In October 2014 the Explosives Regulations 2014 replaced the Manufacture & Storage of Explosives Regulations 2005, although many similarities remain around how fireworks and other explosives should be stored and existing restrictions on when fireworks can be sold have not changed.
If you store more than 5kg of explosives (including fireworks) you require a licence to keep them. Applications will usually be to your local authority Trading Standards Service and licences are granted to a person (or company) for the premises at which the explosives are to be stored.
With agreement from the licensing authority a licence may last up to five years. The licence will specify the types and quantities of explosives that can be kept and where they are to be stored. This information should be supplied to the licensing authority with the application. The licensing authority should be consulted before any changes to those arrangements are made.
The quantities referred to on the licence are the ‘net mass’ and not the gross weight of the whole product/s. Net mass is the quantity of the actual explosive contained and is sometimes also referred to as net explosive content, net explosive quantity or powder weight. It's the responsibility of the person storing explosives to know the net mass. It can usually be found on outer packaging or documents from suppliers.
Who needs to be licensed
A licence is required if storing more than 5kg new explosive content of fireworks or other explosives. This includes both the amount held on a shop floor sales area as well as in stock rooms or storage areas. If you store less than 5kg of explosives you may not need to be licensed but you should still ensure you are storing safely.
In addition to the need to ensure safe storage of explosives, if you're keeping more than 250kg of Hazard Type 4 explosives (1.4G or 1.4S), or more than 25kg of any combination of Hazard Type 3 and 4 there are additional restrictions on where these can be stored. They must be kept in a separate building or container and the ‘separation distances’ specified in Schedule 5 of the regulations must be followed.
In the case of fireworks, most for retail sale are Hazard Type 4 but some may be Hazard Type 3 (boxes of which are usually marked 1.3G). If you are storing any Hazard Type 3 explosives your entire stock should be treated as such. So, if more than 25kg are in one place, you're also subject to separation distances from other buildings, accommodation or public areas.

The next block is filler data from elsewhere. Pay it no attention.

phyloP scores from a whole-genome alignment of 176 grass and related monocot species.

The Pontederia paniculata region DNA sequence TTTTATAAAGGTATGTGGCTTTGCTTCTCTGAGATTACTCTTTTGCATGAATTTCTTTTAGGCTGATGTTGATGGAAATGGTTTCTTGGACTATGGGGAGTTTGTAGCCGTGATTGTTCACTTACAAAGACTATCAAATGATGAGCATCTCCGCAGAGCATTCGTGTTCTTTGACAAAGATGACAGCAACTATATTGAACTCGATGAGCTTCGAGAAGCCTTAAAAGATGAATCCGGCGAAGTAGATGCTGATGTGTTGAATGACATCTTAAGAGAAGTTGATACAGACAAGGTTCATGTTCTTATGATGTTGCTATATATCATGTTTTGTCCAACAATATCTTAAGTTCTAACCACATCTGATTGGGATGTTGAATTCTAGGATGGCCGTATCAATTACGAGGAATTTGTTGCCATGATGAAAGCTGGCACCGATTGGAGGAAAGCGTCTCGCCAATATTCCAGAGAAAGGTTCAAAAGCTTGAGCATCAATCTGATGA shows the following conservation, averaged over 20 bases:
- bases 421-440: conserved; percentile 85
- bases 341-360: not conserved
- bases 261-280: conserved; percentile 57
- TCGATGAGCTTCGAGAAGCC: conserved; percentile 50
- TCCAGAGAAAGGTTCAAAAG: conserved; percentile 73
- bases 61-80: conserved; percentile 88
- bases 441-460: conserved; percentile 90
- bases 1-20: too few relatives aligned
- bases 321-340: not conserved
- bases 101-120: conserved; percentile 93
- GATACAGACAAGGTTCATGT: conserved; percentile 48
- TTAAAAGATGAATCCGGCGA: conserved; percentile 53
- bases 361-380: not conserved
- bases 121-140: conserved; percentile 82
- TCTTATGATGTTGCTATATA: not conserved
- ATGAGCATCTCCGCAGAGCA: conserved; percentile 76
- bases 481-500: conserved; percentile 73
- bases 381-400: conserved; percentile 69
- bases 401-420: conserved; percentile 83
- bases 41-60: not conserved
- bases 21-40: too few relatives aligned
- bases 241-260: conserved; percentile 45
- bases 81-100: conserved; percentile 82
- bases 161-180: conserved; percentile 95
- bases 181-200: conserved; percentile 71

You should also contact us for advice if you are unsure what you can store and where, or if you wish to keep any Hazard Type 1 or 2 explosives.
Quantities are often marked on the outer packaging but if you are in any doubt as to the Hazard Type or explosive content (net mass) of your stock, you should seek advice from your supplier. Responsibility to store in a safe manner, within permitted quantities and in accordance with necessary separation distances rests with the licence holder.
General storage requirements
If storing explosives you must take appropriate measures to:
- prevent fire or explosion
- limit the extent of fire or explosion, including measures to prevent the spreading of fires and the communication of explosives from one location to another
- protect persons from the effects of fire or explosion
No person who stores explosives shall permit a person under 18 years old to work in the storage area except under appropriate supervision.
All explosives must be stored in a suitably safe place depending on the quantity and type of being kept. The key safety principles are to ensure that the store, container or cupboard is (where appropriate):
- suitably waterproof
- designed to ensure that explosives do not come into contact with incompatible substances
- kept clean, with measures taken to prevent grit entering unpackaged explosives
- used only to keep explosives and tools/implements connected with the keeping of explosives
Suitable precautions must be taken to exclude possible sources of ignition such as matches, smoking materials, grit, rust and other contaminants.
Explosives should always be kept in their original closed transport packaging and only opened when needed. You should not decant loose explosives (including fireworks) from their transport boxes into metal dustbins or similar containers. There's a danger that the articles will become mixed up or damaged with loose compound collecting at the bottom of the dustbin or container.
Where explosives are kept in a store/stock room (or similar room or building) that holds significant quantities of other combustible materials, safety controls for the area should be seen as a whole and a site specific risk assessment should address this. Generally though the storage should be in either:
- an ISO transport container, or similar fully enclosed metal structure
- storage cupboards or cabinets
- a building with a structural partition
- a suitable wire mesh screen or cage
- metal dustbins (provided products are kept in their transport packaging)
The Health & Safety Executive (HSE) has produced two overarching guidance documents, L150 on the ‘Safety of Explosives’ and L151 on the ‘Security of Explosives’. Additional sub-sector guidance including ‘Fireworks in Retail Premises’ is also available from the HSE. It expands on this leaflet and provides useful guidance for anyone who stores and sells fireworks from retail premises.